## 8.6. Recursion

Recursive functions are a special class of functions that call themselves (also known as self-referential functions) to compute a value. Like their nonrecursive counterparts, recursive functions create new stack frames for each function call. Unlike standard functions, recursive functions contain function calls to themselves.

Let’s revisit the problem of summing up the set of positive integers from 1 to n. In previous sections, we discussed the `sumUp` function to achieve this task. Table 1 shows a related function called `sumDown`, which adds the numbers in reverse (n to 1), and its recursive equivalent `sumr`:

Table 1. Iterative version (sumDown) and recursive version (sumr)
Iterative Recursive
``````int sumDown(int n) {
int total = 0;
int i = n;
while (i > 0) {
total += i;
i--;
}
}``````
``````int sumr(int n) {
if (n <= 0) {
return 0;
}
return n + sumr(n-1);
}``````

The base case in the recursive function `sumr` accounts for any values of n that are less than one, and the recursive step adds the current value of n to the result of the function call to `sumr` with the value n-1. Compiling `sumr` with the `-m32` flag and disassembling it with GDB yields the following assembly code:

```0x0804841d <+0>:  push  %ebp                  # save ebp
0x0804841e <+1>:  mov   %esp,%ebp             # update ebp (new stack frame)
0x08048420 <+3>:  sub   \$0x8,%esp             # add 8 bytes to stack frame
0x08048423 <+6>:  cmp   \$0x0,0x8(%ebp)        # compare ebp+8 (n) with 0
0x08048427 <+10>: jg    0x8048430 <sumr+19>   # if (n > 0), goto <sumr+19>
0x08048429 <+12>: mov   \$0x0,%eax             # copy 0 to eax (result)
0x0804842e <+17>: jmp   0x8048443 <sumr+38>   # goto <sumr+38>
0x08048430 <+19>: mov   0x8(%ebp),%eax        # copy n to eax (result)
0x08048433 <+22>: sub   \$0x1,%eax             # subtract 1 from n (result--)
0x08048436 <+25>: mov   %eax,(%esp)           # copy n-1 to top of stack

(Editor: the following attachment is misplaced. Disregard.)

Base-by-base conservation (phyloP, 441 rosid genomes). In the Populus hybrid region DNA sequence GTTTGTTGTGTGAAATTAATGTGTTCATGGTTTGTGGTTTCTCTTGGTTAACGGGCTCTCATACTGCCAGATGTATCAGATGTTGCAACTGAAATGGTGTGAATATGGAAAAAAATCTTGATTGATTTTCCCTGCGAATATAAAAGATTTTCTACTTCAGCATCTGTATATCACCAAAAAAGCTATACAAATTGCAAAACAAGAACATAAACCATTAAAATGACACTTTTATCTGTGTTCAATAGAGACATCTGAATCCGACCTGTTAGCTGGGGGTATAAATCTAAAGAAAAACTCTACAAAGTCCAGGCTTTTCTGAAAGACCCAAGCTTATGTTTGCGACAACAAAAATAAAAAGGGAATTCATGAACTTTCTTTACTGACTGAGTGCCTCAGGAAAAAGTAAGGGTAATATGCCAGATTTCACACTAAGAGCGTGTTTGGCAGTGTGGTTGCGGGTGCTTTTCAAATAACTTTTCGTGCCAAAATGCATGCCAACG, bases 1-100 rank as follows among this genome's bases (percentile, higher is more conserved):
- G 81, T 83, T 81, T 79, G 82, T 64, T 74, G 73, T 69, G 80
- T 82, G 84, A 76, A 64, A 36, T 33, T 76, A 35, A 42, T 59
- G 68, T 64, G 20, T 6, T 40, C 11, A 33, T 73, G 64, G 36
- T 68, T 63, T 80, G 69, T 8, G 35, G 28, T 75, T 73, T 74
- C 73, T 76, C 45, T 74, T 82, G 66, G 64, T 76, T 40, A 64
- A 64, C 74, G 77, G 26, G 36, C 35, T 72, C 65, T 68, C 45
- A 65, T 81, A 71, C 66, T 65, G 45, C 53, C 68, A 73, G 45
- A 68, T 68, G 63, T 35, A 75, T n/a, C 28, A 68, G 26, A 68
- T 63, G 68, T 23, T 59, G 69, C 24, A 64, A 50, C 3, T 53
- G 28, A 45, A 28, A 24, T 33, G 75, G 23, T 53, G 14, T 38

0x08048439 <+28>: call  0x804841d <sumr>      # call sumr() function
0x0804843e <+33>: mov   0x8(%ebp),%edx        # copy n to edx
0x08048443 <+38>: leave                       # prepare to leave the function
0x08048444 <+39>: ret                         # return result```

Each line in the preceding assembly code is annotated with its English translation. Table 2 shows the corresponding `goto` form and C program without `goto` statements:

Table 2. C goto form and translation of sumr assembly code
C goto form C version without goto statements
``````int sumr(int n) {
int result;
if (n > 0) {
goto body;
}
result = 0;
goto done;
body:
result = n;
result -= 1;
result = sumr(result);
result += n;
done:
return result;
}``````
``````int sumr(int n) {
int result;
if (n <= 0) {
return 0;
}
result = sumr(n-1);
result += n;
return result;
}``````

Although this translation may not initially appear to be identical to the original `sumr` function, close inspection reveals that the two functions are indeed equivalent.

### 8.6.1. Animation: Observing How the Call Stack Changes

As an exercise, we encourage you to draw out the stack and see how the values change. The animation below depicts how the stack is updated when we run this function with the value 3.